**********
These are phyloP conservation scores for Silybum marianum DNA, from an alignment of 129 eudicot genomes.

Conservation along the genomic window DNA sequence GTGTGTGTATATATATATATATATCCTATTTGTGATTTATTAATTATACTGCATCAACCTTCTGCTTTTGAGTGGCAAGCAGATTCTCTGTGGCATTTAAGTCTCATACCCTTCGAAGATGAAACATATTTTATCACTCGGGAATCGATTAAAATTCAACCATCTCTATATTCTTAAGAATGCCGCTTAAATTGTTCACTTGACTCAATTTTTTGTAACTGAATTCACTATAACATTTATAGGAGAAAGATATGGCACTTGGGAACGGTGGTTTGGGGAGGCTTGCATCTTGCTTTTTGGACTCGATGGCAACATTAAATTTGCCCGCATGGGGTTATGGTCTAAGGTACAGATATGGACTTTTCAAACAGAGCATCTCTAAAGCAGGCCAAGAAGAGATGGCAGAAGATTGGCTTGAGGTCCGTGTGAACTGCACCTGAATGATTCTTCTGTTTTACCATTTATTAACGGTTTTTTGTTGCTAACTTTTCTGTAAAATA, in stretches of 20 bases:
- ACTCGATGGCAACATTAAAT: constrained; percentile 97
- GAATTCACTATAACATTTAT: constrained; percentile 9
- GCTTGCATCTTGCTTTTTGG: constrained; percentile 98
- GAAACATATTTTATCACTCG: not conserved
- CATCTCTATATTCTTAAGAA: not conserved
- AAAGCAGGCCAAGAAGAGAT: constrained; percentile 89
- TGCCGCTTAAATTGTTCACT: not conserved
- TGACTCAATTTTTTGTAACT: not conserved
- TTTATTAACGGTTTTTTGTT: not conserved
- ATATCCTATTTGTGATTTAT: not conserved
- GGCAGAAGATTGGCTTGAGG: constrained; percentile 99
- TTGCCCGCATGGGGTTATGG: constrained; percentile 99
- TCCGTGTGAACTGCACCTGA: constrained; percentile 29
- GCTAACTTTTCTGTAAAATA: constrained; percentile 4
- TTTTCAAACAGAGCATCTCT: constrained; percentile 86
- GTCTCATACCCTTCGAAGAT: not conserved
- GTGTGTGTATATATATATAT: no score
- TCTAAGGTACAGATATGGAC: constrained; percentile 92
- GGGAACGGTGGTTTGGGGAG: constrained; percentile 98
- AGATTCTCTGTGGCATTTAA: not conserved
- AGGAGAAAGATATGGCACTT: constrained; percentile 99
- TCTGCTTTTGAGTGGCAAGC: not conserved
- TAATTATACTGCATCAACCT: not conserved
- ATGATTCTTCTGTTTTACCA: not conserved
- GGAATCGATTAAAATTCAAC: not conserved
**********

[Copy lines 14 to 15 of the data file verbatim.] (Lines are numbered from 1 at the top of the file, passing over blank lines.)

- TTGCCCGCATGGGGTTATGG: constrained; percentile 99
- TCCGTGTGAACTGCACCTGA: constrained; percentile 29